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Army Camouflage Makes Statement at Oregon Standoff

Ammon Bundy, one of the sons of Nevada rancher Cliven Bundy, is getting a storm of media attention these days as the man at the center of the standoff at an Oregon wildlife refuge between ranchers and the federal government over grazing rights.

But here at Kit Up, we're interested in knowing more about the guy standing next to him in the photograph above -- the one who appears to be wearing MultiCam, the camouflage pattern that resembles the one recently adopted by the U.S. Army.

For background, the service last year adopted an updated version of the Scorpion camouflage pattern, known officially as the Operational Camouflage Pattern, or OCP. It's based in part on a pattern developed jointly by the Army's Natick Labs and Crye Precision, a company that sells a commercial variant known as MultiCam that the Army selected in 2010 as its official pattern for Afghanistan.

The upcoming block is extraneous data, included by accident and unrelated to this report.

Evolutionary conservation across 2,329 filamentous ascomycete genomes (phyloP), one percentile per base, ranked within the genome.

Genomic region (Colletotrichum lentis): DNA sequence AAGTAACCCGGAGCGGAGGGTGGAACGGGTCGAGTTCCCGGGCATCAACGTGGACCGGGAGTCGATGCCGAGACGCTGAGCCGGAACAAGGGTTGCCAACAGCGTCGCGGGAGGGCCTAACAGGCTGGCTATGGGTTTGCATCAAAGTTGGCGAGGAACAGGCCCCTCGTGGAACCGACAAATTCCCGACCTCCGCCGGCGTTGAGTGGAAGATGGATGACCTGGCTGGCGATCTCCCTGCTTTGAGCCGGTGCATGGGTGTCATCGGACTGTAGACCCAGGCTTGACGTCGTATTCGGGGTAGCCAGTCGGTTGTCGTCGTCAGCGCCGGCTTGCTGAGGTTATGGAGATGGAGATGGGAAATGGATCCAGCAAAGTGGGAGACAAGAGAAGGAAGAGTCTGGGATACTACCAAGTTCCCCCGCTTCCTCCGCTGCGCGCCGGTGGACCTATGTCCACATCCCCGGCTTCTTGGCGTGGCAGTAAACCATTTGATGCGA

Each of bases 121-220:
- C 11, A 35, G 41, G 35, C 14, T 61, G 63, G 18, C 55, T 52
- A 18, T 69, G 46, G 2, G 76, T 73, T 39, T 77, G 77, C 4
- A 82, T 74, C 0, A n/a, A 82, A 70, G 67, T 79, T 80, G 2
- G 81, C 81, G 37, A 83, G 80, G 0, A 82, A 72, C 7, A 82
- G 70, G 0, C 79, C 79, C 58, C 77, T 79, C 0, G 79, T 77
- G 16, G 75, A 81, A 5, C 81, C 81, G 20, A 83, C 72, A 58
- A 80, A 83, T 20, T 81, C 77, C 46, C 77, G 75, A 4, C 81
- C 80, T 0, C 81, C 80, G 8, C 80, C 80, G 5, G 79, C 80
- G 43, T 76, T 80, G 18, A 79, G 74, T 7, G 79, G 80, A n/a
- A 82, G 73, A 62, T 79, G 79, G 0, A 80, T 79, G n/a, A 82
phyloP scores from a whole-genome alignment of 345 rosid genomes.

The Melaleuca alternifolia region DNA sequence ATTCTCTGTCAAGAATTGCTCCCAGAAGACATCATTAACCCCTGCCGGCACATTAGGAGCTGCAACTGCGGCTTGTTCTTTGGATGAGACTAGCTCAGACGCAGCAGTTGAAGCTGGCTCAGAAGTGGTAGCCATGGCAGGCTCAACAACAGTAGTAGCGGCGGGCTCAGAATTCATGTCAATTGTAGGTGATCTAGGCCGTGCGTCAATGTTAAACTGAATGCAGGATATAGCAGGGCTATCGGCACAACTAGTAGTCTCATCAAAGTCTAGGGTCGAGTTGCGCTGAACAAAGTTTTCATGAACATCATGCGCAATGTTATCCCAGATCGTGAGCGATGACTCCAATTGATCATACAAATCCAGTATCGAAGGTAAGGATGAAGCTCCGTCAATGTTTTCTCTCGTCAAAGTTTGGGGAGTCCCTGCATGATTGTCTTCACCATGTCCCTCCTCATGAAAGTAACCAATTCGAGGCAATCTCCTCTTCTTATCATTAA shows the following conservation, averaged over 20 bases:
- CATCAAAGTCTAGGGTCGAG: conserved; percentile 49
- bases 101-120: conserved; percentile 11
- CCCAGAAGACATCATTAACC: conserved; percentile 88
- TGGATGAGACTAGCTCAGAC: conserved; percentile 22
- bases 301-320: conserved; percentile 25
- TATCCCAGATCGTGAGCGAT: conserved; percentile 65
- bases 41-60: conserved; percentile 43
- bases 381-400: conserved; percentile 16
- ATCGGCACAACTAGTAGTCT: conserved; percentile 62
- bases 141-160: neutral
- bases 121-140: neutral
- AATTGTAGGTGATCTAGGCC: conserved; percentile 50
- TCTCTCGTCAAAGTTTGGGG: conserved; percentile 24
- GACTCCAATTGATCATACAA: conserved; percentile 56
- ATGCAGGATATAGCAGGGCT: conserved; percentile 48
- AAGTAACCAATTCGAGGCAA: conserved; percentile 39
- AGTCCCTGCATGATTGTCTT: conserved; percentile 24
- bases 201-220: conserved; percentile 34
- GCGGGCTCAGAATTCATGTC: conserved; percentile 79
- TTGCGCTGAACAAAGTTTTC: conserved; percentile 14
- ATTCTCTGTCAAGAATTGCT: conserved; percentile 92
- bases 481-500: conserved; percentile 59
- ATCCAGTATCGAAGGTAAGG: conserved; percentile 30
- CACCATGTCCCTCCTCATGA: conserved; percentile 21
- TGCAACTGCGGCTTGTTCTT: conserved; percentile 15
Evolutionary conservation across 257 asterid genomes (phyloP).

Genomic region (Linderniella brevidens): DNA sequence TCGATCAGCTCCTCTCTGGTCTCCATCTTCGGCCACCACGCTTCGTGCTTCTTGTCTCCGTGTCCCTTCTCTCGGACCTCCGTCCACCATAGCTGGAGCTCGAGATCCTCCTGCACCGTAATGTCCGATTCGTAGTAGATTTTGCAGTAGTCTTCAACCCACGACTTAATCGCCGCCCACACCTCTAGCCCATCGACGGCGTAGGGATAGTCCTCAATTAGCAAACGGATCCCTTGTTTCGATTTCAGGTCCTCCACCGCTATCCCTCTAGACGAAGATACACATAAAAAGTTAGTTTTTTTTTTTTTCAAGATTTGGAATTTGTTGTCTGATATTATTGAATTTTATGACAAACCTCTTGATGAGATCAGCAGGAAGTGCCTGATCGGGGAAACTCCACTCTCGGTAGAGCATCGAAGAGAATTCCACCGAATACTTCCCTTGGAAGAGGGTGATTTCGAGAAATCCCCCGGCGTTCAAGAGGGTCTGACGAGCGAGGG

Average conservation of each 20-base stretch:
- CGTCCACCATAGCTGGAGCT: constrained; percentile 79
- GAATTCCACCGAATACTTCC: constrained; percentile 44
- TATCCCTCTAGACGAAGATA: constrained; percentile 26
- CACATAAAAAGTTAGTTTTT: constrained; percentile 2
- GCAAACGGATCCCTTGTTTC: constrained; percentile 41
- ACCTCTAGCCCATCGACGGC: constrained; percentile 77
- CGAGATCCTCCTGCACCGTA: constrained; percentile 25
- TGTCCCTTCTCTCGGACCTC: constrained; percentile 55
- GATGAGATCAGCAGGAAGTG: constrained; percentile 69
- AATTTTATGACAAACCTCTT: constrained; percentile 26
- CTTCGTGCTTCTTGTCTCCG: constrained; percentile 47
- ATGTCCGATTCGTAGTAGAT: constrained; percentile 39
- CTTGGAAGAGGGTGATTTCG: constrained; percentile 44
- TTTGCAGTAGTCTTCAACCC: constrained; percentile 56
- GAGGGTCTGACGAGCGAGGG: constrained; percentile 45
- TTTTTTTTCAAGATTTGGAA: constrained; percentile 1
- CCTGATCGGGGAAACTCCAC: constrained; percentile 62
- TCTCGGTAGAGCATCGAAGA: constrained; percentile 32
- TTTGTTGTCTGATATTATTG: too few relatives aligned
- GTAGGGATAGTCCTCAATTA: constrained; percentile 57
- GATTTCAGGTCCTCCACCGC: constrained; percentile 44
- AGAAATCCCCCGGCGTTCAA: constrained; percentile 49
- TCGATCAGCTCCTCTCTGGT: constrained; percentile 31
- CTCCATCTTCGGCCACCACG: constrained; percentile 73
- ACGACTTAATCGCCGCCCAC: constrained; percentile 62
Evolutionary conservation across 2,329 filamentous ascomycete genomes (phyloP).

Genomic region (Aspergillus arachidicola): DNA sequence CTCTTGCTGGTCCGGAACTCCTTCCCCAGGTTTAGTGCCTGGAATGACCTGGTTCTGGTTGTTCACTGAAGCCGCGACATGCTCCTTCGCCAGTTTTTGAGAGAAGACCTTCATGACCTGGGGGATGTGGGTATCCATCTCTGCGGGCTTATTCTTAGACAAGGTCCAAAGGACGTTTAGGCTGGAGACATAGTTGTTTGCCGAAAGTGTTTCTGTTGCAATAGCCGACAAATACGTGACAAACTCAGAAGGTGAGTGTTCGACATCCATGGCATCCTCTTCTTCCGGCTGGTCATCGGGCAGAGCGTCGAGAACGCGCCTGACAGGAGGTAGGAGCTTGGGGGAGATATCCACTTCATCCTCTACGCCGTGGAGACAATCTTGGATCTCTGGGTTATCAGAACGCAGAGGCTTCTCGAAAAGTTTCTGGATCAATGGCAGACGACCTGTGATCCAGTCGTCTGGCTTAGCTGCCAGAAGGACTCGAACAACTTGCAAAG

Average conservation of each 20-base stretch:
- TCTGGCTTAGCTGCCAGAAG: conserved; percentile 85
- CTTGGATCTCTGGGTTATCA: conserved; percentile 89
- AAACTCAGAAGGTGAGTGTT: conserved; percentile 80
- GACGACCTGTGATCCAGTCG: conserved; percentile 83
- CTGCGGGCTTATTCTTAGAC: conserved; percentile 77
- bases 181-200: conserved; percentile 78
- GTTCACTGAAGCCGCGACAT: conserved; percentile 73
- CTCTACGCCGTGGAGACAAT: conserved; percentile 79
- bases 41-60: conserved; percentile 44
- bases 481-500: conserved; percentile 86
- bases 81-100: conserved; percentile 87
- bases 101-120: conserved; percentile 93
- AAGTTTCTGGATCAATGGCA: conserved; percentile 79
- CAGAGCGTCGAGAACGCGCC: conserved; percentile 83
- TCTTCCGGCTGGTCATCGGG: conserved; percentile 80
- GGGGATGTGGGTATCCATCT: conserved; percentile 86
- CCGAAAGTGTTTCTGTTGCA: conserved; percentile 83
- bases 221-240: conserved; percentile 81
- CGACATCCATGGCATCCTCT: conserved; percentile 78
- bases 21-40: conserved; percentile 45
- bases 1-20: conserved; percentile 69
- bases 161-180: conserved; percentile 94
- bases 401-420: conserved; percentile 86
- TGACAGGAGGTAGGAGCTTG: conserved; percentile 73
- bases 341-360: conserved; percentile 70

While the man in the photograph may, at first glance, look like a soldier, he may just be playing the part.

In addition to the camouflage uniform and matching boonie cap, he's also wearing commercially available tactical patches bearing the America flag and such logos as "Liberty or Death: Don't Tread on Me" with an accompanying scull and cross bones, "In God We Trust," and "We the People."

He's certainly making a statement, the question is what exactly. What do you think -- bad ass  or mall ninja?

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